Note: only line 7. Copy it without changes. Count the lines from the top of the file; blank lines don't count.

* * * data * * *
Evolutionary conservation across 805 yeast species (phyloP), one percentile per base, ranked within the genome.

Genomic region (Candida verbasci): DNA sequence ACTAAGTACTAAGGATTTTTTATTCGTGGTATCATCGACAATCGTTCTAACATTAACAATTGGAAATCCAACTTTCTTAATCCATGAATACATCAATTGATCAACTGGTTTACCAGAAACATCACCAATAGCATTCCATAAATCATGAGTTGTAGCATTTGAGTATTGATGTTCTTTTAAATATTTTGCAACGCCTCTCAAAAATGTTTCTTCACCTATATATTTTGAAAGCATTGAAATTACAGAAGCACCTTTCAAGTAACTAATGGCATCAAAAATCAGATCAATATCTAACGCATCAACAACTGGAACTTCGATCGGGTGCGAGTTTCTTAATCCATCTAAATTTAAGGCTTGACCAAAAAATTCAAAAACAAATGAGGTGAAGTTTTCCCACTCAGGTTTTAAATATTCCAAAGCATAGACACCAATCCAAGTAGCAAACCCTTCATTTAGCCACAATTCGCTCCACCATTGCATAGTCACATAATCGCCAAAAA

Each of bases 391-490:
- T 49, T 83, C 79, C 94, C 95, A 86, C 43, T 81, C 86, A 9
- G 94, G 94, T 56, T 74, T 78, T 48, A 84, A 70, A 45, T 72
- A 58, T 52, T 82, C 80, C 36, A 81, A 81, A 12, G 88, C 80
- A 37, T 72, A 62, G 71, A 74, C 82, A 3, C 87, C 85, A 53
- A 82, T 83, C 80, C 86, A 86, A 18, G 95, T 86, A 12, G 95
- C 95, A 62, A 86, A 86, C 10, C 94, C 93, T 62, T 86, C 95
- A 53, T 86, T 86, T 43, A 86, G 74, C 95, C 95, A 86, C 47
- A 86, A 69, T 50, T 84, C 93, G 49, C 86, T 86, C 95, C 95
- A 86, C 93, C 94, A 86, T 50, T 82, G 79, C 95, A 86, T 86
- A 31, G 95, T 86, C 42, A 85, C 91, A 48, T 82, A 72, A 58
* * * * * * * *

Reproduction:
- A 37, T 72, A 62, G 71, A 74, C 82, A 3, C 87, C 85, A 53